送交者: 田牛 于 2004-12-30, 22:59:25:
回答: 还是不明白祖大寿的墓葬是怎么落户异国的。 由 jxh 于 2004-12-30, 22:21:40:
博物馆也知道George Crofts搞了乌龙：This lot was supposed to be from the tomb of a Ming dynasty official, but it was bought from China in 1919 or 1920 by George Crofts, who didn't exactly do all his research. The museum info indicated that there was a good chance this set of artifacts was from the grave complexes of two or more individuals.
The Royal Ontario Museum's internationally-renowned Chinese collections are considered among the finest in the world outside of China. The great strengths of the collections are its ceramic pottery and tomb figurines, Bronze Age material and Buddhist arts. The Chinese collections are notable for their size, 70,000 objects, and their diversity of character, from oracle bones used by diviners to ceramic pillows where ordinary folk could rest their heads. Although the Chinese Bronze Age material clearly dominates, the Far Eastern Department's collections also encompass objects from Afghanistan to Japan.
The story of how the ROM's Chinese collections began reflects some of the exciting circumstances which characterized international archaeology at the beginning of this century. The first objects acquired for the Chinese collections were two ceramic pieces purchased in Egypt by ROM founder and Egyptologist, Dr. Charles Trick Currelly. These two Han dynasty pots awakened Currelly's interest to an area far from his usual specialty. Between 1909 and 1913, when the Museum opened, Currelly made extensive purchases of Chinese art objects on the London market.
In 1918, George Crofts, a British fur merchant with extensive commercial interests in Beijing and Tianjin (Tientsin), visited Toronto. In the lobby of his hotel he spotted a postcard which featured a large ceramic sculpture which he had acquired in China and sent on to a London dealer. Identified as part of the ROM's collections, Crofts promptly visited the Museum and left his card. He was contacted later that day by Dr. Currelly, now the first Director of the Royal Ontario Museum of Archaeology. Curfelly secured the services of Crofts for the Museum and, between 1918 and 1925, Crofts sent hundreds of cases of Chinese art to Toronto. He brought the Museum its main holdings of Chinese ceramics, tomb figurines, paintings, sculpture and textiles.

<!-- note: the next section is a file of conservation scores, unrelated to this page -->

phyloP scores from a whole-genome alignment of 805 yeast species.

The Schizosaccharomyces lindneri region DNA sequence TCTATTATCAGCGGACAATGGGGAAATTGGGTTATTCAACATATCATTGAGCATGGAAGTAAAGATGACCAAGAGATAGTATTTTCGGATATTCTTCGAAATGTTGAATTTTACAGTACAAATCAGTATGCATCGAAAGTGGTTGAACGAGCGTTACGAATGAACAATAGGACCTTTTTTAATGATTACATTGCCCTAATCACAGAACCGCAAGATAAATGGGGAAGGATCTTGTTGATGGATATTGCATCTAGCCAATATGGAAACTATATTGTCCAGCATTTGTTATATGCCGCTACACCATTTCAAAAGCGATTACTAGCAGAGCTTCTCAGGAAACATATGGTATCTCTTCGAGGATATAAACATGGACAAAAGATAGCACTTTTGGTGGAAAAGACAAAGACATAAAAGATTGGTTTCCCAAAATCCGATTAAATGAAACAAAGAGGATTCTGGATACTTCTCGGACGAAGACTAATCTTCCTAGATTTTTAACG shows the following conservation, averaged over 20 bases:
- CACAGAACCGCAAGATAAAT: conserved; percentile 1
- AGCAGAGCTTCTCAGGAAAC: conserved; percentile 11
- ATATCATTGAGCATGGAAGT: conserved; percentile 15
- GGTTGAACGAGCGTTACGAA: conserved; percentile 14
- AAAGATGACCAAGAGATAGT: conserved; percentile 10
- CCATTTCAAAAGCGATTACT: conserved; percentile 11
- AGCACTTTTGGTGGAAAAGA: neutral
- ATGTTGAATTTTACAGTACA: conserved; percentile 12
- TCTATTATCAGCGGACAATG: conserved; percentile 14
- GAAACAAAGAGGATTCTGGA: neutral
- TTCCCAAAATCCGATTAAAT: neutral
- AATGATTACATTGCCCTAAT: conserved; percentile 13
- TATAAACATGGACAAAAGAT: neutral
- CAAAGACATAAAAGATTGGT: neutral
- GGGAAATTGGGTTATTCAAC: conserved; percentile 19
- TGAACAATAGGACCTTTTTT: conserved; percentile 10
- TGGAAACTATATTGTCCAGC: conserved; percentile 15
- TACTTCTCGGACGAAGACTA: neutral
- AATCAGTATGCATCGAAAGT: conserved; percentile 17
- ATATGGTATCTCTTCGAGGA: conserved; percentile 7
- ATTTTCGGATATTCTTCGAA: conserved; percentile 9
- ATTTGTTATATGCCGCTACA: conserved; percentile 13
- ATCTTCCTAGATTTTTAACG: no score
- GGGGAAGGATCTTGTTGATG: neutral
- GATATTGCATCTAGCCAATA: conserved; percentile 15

Crofts' shipments continued and he sent the Museum over 150 cases filled with antiquities between June, 1919 and December. 1921. Further shipments followed over the next four years, but Crofts' contributions declined after I922 and he died several years later.
However, another link to China soon presented itself to Currelly. Bishop W. C. White was appointed the first Anglican Bishop of Henan Province and, as a Torontonian, Currelly considered him a natural candidate to take over the acquisitions program for the Museum.
Between 1925 and 1930, White sent a few thousand artifacts to the ROM, including Shang and Zhou dynasty bronzes and ceramics, Han tomb tiles, and (three) major Yuan dynasty wall paintings. White later became a scholar and teacher of Chinese art and, in 1934, was appointed the first keeper of the ROM's Far Eastern Collections, as well as the first Professor of Chinese at the University of Toronto.
It was through Bishop White that a third main benefactor to the Chinese collections became associated with the Museum: Dr. J. M. Menzies, a scholar who served as a missionary of the Presbyterian Church of Canada in Henan Province. In 1938, White brought Menzies to the ROM as a Research Assistant. The Menzies Collection of Shang dynasty oracle bones, bronzes, and ceramics now forms an important and unusual part of the ROM's Chinese holdings.